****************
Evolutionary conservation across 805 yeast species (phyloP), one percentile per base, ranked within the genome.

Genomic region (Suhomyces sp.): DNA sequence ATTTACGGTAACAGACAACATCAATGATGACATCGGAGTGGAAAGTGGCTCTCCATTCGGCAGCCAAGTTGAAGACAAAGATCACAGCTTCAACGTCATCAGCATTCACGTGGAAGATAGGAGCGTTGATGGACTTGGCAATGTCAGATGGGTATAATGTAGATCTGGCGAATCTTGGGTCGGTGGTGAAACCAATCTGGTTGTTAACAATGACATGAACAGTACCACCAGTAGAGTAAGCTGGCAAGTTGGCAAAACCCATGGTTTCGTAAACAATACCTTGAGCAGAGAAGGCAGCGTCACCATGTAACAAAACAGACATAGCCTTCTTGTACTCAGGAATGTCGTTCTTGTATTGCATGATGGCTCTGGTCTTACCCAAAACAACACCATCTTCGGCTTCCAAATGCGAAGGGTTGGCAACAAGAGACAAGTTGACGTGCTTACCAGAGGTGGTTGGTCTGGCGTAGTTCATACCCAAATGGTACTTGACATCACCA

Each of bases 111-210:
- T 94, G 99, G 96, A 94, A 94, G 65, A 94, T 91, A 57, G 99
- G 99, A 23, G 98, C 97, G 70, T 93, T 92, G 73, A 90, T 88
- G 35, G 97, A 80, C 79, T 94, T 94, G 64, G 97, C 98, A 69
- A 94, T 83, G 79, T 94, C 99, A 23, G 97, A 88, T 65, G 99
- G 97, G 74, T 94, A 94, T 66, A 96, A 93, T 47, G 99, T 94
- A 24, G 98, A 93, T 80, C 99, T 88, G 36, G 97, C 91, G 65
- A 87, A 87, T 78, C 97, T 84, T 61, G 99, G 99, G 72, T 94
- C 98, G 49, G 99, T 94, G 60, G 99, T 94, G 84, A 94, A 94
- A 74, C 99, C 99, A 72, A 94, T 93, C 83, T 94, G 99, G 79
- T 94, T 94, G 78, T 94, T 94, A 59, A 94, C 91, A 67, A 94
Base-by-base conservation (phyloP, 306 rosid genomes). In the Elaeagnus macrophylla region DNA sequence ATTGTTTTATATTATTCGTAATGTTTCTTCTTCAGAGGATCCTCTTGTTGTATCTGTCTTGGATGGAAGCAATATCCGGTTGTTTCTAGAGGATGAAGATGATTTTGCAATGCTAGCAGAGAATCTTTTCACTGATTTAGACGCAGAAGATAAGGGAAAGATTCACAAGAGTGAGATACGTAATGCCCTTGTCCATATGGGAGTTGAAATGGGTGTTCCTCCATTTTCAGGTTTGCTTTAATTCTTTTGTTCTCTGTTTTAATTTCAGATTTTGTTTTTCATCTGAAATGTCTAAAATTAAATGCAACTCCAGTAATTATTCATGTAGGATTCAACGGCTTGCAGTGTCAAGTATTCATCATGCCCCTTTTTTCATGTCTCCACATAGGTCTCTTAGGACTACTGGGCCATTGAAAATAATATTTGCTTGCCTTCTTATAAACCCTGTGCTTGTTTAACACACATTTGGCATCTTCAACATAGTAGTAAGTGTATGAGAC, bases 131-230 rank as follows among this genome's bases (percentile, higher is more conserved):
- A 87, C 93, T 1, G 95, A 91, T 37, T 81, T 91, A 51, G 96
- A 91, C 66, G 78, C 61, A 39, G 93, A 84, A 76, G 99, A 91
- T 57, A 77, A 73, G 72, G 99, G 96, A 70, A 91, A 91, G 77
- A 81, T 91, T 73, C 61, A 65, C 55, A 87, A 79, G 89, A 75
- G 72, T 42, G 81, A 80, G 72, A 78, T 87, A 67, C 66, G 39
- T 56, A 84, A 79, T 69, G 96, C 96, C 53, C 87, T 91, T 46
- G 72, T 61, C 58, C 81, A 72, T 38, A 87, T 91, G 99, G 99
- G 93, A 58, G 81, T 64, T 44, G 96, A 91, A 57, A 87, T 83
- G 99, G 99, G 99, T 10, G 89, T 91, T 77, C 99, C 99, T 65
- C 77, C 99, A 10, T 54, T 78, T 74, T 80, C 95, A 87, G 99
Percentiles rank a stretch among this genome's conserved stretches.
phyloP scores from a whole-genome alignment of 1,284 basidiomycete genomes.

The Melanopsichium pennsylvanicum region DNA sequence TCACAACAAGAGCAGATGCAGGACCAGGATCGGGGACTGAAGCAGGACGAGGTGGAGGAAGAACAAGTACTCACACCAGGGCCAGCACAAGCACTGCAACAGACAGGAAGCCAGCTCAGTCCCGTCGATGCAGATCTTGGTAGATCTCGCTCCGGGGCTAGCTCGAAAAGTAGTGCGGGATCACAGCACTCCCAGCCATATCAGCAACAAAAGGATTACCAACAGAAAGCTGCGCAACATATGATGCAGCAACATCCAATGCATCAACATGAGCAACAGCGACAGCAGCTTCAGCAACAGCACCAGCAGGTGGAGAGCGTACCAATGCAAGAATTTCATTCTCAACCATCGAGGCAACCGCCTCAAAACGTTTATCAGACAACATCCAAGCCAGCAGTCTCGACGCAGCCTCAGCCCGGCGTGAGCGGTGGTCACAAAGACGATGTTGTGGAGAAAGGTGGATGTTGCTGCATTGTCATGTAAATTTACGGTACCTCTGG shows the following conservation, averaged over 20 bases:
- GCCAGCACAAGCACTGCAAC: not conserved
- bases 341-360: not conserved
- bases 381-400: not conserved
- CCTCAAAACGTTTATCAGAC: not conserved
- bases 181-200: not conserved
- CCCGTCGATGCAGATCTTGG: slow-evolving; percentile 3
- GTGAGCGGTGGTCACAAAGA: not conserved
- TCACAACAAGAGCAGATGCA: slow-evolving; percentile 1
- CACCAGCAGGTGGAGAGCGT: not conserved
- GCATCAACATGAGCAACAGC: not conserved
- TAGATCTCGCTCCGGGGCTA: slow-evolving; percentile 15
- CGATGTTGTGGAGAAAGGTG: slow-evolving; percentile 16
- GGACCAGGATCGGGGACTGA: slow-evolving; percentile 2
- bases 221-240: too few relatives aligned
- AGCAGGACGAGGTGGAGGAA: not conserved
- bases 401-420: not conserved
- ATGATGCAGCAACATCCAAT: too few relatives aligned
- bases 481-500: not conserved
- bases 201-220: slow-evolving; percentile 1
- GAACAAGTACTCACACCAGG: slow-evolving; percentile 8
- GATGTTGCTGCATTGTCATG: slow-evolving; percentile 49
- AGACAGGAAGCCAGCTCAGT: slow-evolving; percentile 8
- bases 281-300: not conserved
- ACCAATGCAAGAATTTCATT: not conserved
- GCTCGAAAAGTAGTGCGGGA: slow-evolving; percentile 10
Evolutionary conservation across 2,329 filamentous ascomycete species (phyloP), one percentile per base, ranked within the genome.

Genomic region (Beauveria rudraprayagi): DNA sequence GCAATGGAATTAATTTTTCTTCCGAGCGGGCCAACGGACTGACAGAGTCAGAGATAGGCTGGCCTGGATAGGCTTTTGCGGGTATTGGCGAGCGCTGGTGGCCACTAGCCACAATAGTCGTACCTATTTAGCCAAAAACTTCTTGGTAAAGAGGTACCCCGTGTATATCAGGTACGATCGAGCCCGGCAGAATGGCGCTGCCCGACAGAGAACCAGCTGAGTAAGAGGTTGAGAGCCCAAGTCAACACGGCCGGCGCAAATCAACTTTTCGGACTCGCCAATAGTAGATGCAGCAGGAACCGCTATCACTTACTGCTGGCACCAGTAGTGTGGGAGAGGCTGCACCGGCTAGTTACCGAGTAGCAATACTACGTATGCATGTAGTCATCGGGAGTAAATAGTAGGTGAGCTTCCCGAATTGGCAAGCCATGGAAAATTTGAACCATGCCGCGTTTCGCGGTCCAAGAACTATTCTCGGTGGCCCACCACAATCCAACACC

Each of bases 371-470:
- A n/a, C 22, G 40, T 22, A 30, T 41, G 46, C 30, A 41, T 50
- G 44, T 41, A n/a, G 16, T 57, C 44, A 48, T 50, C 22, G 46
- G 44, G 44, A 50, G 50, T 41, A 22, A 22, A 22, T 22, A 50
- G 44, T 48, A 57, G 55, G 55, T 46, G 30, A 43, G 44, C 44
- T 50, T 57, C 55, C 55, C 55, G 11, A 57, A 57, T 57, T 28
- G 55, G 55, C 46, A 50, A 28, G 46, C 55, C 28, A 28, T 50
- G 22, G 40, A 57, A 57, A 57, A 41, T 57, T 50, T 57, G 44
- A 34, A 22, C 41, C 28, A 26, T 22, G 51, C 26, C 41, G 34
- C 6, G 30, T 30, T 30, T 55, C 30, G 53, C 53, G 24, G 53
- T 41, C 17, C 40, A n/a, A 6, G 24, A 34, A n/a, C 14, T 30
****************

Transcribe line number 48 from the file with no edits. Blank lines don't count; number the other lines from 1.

- GATGTTGCTGCATTGTCATG: slow-evolving; percentile 49